Coping with foreseeable events
Why we need to rethink 'force majeure' clauses in a an age of increasing climate disruption.
Around the world, climate emergency declarations are on the rise as a result of natural disasters hitting communities with increasing frequency. Extreme weather events are also having an impact on supply chains, as they can disrupt critical logistics infrastructure, or the availability of raw material and energy supply. This is forcing lawyers to re-evaluate how ‘force majeure’ clauses in contracts will be interpreted in the years ahead.
A force majeure clause will relieve parties from performing their contractual obligations when events beyond their control arise. These events — attributable to an “Act of God” — will typically cover earthquakes, tornadoes, cyclones, typhoons, or volcanic eruptions, and in some cases strikes, wars, or civil insurrection. They will also generally include “any other matter that’s not reasonably foreseeable by the parties.”
From a legal perspective, it's the concept of foreseeability that could become problematic.
“When it comes to natural disasters, given what’s happened recently and given the science with respect to climate change, is it reasonable to say that things like this are no longer reasonably foreseeable?” says Alex MacWilliam, partner with Dentons Canada LLP in Calgary.
“It’s intended to cover things that parties couldn’t have reasonably contemplated or foreseen at the time they entered into their deal,” says MacWilliam, who is his firm’s global climate change strategies practice group. “That’s why ‘force majeure’ was created – to give the party that’s going to invoke ‘an out’ that allows it not to have to perform its obligations under the contract.”
As more climate data accumulates around risks like flooding and wildfires, the nature of what is foreseeable is likely to change the difficulty of invoking a force majeure clause. It will be incumbent upon lawyers to ensure that they’re not treating the clause as boilerplate.
“It’s one of those clauses that doesn’t get a lot of attention, and when it does, it’s typically after the fact,” says MacWilliam. He cautions that in instances where there is a supply chain involved, lawyers need to ensure that there is protection relative to the client’s position in the chain.
“Where you’ve got these gaps, that’s typically where the parties will try to insure in order to protect themselves where they do have that exposure,” says MacWilliam.
“We don’t have a lot of force majeure clauses in insurance policies,” says Sudevi Mukherjee-Gothi, partner with Pallett Valo LLP in Mississauga, and head of the firm’s insurance defence group. “What we have are 'perils and exclusions.' When you talk about natural disasters, there are certain exclusions that are listed.”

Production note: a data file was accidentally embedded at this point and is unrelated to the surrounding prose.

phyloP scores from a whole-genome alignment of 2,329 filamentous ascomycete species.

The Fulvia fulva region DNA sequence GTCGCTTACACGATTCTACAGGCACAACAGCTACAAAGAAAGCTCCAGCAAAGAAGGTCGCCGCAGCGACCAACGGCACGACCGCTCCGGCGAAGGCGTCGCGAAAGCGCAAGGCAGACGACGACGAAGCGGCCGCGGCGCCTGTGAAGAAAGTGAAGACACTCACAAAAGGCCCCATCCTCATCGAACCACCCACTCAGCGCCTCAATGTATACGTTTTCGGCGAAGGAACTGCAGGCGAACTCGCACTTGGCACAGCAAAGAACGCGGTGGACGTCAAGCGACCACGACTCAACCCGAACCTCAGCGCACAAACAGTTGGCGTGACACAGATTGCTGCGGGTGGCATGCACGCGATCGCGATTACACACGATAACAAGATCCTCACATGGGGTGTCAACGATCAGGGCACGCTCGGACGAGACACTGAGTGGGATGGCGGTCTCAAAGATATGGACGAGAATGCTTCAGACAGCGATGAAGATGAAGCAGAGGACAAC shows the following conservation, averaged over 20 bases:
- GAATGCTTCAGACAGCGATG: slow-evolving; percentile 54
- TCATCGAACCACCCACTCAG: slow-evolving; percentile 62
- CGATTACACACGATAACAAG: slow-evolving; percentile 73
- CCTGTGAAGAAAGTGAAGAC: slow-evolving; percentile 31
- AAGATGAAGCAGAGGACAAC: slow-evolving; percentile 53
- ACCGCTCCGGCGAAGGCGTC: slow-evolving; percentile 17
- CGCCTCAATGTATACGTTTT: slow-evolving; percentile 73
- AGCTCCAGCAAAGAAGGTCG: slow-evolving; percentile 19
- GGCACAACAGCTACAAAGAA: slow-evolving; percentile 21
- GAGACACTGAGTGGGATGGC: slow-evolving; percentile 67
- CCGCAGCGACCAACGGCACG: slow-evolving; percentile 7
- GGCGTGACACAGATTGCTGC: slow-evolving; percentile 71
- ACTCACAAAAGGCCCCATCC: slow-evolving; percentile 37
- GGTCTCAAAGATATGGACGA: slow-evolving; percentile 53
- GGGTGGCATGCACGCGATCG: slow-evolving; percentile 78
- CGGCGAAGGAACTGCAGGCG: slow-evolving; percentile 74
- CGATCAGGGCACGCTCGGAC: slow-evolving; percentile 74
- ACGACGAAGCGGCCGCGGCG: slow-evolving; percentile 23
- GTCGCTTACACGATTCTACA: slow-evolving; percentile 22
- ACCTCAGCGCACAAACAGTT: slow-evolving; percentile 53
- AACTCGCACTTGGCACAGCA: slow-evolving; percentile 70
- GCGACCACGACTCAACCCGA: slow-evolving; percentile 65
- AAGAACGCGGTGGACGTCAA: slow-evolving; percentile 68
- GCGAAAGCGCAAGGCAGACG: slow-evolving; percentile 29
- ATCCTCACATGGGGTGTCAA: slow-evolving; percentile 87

Whether or not an insurer will allow someone to purchase additional insurance for things like business interruption is not always clear.
“A lot of times, that’s a pretty extensive risk, and does the insurer want to take that on?” asks Mukherjee-Gothi. “There are repercussions for that.”
Mukherjee-Gothi says that some companies will decide that there are instances that are a peril or an exclusion for which they won’t provide coverage. In Quebec, the provincial government has been known to force companies to provide insurance in some areas.
“If you force them to give insurance where they know that there will be a flood in the next 20 years or even ten years, you’re essentially telling the insurer that they have to flip their business model on their head,” says Benjamin Gross, partner at Borden Ladner Gervais in Montreal. “That creates situations where products become very expensive.”
Gross, a banking and financial services lawyer, notes that Quebec’s Civil Code has a prescribed definition of ‘force majeure,’ which ensures that the event must be unforeseeable and is "irresistible." That means that measures could not be taken to stop it, and it must be external to the entity that is trying to claim force majeure.
Jahmiah Ferdinand-Hodkin, a litigation partner with Gowling WLG in Ottawa, says that force majeure clauses are still relevant as a risk mitigation measure. But lawyers must be careful and specific in drafting them to ensure that clients reduce their likelihood of litigation when circumstances later arise.
“Companies recognize that their risk mitigation strategies need to adapt to the changing conditions,” says Ferdinand-Hodkin. “It’s not only looking at what force majeure clause will you put in, but what other clauses will you include in a contract in order to ensure that the companies’ interests are protected in the event of unforeseen circumstances.”
Jamie Macdonald, an insurance and commercial litigation partner with Norton Rose Fulbright Canada LLP in Ottawa, says that force majeure clauses need to be written with more thought now.
“Maybe even if a natural disaster is unlikely, it’s still within the realm of possibility," he says. "Should you be working in [specific clauses] about having to take remediation efforts, having to take specific steps to prevent against significant climate events, and not just leaving it to the fates?”
MacWilliam notes that the Supreme Court of Canada hasn’t dealt with a force majeure case in decades. Part of the reason is that most clauses, when invoked, will go to arbitration, and so don't contribute to updating the case law.